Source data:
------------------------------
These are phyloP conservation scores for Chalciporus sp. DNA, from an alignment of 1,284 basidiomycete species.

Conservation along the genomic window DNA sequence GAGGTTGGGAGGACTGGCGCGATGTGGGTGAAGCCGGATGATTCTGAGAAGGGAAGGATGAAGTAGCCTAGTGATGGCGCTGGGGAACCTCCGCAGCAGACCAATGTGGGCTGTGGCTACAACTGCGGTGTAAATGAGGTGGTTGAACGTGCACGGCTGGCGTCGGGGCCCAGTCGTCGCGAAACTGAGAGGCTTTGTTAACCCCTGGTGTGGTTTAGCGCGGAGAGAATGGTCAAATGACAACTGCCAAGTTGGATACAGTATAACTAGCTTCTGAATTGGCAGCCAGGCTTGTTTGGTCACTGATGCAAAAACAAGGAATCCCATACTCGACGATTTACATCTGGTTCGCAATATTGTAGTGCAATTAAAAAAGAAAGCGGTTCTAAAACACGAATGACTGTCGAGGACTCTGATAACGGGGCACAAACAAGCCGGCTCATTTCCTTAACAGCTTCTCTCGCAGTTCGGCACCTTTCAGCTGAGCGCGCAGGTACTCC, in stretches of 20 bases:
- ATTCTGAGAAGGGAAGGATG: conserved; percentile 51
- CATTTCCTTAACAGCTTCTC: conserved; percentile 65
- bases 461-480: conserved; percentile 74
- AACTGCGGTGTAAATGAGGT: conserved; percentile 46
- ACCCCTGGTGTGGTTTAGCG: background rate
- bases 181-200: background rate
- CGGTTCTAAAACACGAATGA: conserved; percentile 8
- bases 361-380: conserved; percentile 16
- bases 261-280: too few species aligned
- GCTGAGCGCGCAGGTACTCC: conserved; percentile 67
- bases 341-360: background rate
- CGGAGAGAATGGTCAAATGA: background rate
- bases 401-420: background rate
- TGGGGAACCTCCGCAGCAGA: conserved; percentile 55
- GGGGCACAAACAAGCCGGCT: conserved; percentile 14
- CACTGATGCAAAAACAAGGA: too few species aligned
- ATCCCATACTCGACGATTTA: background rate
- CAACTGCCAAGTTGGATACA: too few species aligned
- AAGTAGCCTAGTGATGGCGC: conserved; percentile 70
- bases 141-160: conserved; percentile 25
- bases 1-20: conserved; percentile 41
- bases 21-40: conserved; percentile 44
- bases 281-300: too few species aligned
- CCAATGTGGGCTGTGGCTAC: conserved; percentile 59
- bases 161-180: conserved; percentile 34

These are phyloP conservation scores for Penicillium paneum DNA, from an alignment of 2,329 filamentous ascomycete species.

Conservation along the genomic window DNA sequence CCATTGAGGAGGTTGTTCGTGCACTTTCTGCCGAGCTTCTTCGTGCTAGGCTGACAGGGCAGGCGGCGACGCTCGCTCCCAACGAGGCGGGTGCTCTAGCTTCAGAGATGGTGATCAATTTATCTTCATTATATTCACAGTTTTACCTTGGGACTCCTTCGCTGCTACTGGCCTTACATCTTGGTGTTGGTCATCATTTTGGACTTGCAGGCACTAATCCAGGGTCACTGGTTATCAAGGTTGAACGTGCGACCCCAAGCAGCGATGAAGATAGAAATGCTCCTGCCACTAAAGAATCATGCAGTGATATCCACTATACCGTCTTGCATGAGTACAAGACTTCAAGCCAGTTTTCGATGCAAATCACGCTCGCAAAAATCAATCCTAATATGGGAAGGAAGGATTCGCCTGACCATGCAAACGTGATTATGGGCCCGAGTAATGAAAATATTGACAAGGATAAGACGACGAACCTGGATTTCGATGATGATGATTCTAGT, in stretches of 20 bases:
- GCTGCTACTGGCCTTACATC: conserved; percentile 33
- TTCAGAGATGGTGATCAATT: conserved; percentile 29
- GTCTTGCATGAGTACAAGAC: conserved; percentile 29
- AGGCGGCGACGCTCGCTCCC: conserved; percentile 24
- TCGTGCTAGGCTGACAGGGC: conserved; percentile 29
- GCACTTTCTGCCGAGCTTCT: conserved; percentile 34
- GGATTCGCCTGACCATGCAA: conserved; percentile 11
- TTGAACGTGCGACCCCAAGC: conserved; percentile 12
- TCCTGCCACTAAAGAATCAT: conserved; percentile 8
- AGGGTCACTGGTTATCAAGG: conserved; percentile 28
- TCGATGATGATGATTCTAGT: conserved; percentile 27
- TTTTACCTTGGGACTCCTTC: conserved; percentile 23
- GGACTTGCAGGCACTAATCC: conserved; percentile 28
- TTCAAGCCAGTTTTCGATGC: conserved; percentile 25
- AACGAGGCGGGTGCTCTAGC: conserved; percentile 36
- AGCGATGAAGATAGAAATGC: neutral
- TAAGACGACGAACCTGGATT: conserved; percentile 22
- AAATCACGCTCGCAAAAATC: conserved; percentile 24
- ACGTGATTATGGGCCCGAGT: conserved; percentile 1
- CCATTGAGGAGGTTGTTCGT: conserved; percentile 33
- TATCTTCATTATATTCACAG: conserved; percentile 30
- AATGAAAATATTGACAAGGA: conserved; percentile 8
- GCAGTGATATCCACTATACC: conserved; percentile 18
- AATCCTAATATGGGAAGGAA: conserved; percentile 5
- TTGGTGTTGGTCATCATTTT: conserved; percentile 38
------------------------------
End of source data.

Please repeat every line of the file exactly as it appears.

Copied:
These are phyloP conservation scores for Chalciporus sp. DNA, from an alignment of 1,284 basidiomycete species.

Conservation along the genomic window DNA sequence GAGGTTGGGAGGACTGGCGCGATGTGGGTGAAGCCGGATGATTCTGAGAAGGGAAGGATGAAGTAGCCTAGTGATGGCGCTGGGGAACCTCCGCAGCAGACCAATGTGGGCTGTGGCTACAACTGCGGTGTAAATGAGGTGGTTGAACGTGCACGGCTGGCGTCGGGGCCCAGTCGTCGCGAAACTGAGAGGCTTTGTTAACCCCTGGTGTGGTTTAGCGCGGAGAGAATGGTCAAATGACAACTGCCAAGTTGGATACAGTATAACTAGCTTCTGAATTGGCAGCCAGGCTTGTTTGGTCACTGATGCAAAAACAAGGAATCCCATACTCGACGATTTACATCTGGTTCGCAATATTGTAGTGCAATTAAAAAAGAAAGCGGTTCTAAAACACGAATGACTGTCGAGGACTCTGATAACGGGGCACAAACAAGCCGGCTCATTTCCTTAACAGCTTCTCTCGCAGTTCGGCACCTTTCAGCTGAGCGCGCAGGTACTCC, in stretches of 20 bases:
- ATTCTGAGAAGGGAAGGATG: conserved; percentile 51
- CATTTCCTTAACAGCTTCTC: conserved; percentile 65
- bases 461-480: conserved; percentile 74
- AACTGCGGTGTAAATGAGGT: conserved; percentile 46
- ACCCCTGGTGTGGTTTAGCG: background rate
- bases 181-200: background rate
- CGGTTCTAAAACACGAATGA: conserved; percentile 8
- bases 361-380: conserved; percentile 16
- bases 261-280: too few species aligned
- GCTGAGCGCGCAGGTACTCC: conserved; percentile 67
- bases 341-360: background rate
- CGGAGAGAATGGTCAAATGA: background rate
- bases 401-420: background rate
- TGGGGAACCTCCGCAGCAGA: conserved; percentile 55
- GGGGCACAAACAAGCCGGCT: conserved; percentile 14
- CACTGATGCAAAAACAAGGA: too few species aligned
- ATCCCATACTCGACGATTTA: background rate
- CAACTGCCAAGTTGGATACA: too few species aligned
- AAGTAGCCTAGTGATGGCGC: conserved; percentile 70
- bases 141-160: conserved; percentile 25
- bases 1-20: conserved; percentile 41
- bases 21-40: conserved; percentile 44
- bases 281-300: too few species aligned
- CCAATGTGGGCTGTGGCTAC: conserved; percentile 59
- bases 161-180: conserved; percentile 34

These are phyloP conservation scores for Penicillium paneum DNA, from an alignment of 2,329 filamentous ascomycete species.

Conservation along the genomic window DNA sequence CCATTGAGGAGGTTGTTCGTGCACTTTCTGCCGAGCTTCTTCGTGCTAGGCTGACAGGGCAGGCGGCGACGCTCGCTCCCAACGAGGCGGGTGCTCTAGCTTCAGAGATGGTGATCAATTTATCTTCATTATATTCACAGTTTTACCTTGGGACTCCTTCGCTGCTACTGGCCTTACATCTTGGTGTTGGTCATCATTTTGGACTTGCAGGCACTAATCCAGGGTCACTGGTTATCAAGGTTGAACGTGCGACCCCAAGCAGCGATGAAGATAGAAATGCTCCTGCCACTAAAGAATCATGCAGTGATATCCACTATACCGTCTTGCATGAGTACAAGACTTCAAGCCAGTTTTCGATGCAAATCACGCTCGCAAAAATCAATCCTAATATGGGAAGGAAGGATTCGCCTGACCATGCAAACGTGATTATGGGCCCGAGTAATGAAAATATTGACAAGGATAAGACGACGAACCTGGATTTCGATGATGATGATTCTAGT, in stretches of 20 bases:
- GCTGCTACTGGCCTTACATC: conserved; percentile 33
- TTCAGAGATGGTGATCAATT: conserved; percentile 29
- GTCTTGCATGAGTACAAGAC: conserved; percentile 29
- AGGCGGCGACGCTCGCTCCC: conserved; percentile 24
- TCGTGCTAGGCTGACAGGGC: conserved; percentile 29
- GCACTTTCTGCCGAGCTTCT: conserved; percentile 34
- GGATTCGCCTGACCATGCAA: conserved; percentile 11
- TTGAACGTGCGACCCCAAGC: conserved; percentile 12
- TCCTGCCACTAAAGAATCAT: conserved; percentile 8
- AGGGTCACTGGTTATCAAGG: conserved; percentile 28
- TCGATGATGATGATTCTAGT: conserved; percentile 27
- TTTTACCTTGGGACTCCTTC: conserved; percentile 23
- GGACTTGCAGGCACTAATCC: conserved; percentile 28
- TTCAAGCCAGTTTTCGATGC: conserved; percentile 25
- AACGAGGCGGGTGCTCTAGC: conserved; percentile 36
- AGCGATGAAGATAGAAATGC: neutral
- TAAGACGACGAACCTGGATT: conserved; percentile 22
- AAATCACGCTCGCAAAAATC: conserved; percentile 24
- ACGTGATTATGGGCCCGAGT: conserved; percentile 1
- CCATTGAGGAGGTTGTTCGT: conserved; percentile 33
- TATCTTCATTATATTCACAG: conserved; percentile 30
- AATGAAAATATTGACAAGGA: conserved; percentile 8
- GCAGTGATATCCACTATACC: conserved; percentile 18
- AATCCTAATATGGGAAGGAA: conserved; percentile 5
- TTGGTGTTGGTCATCATTTT: conserved; percentile 38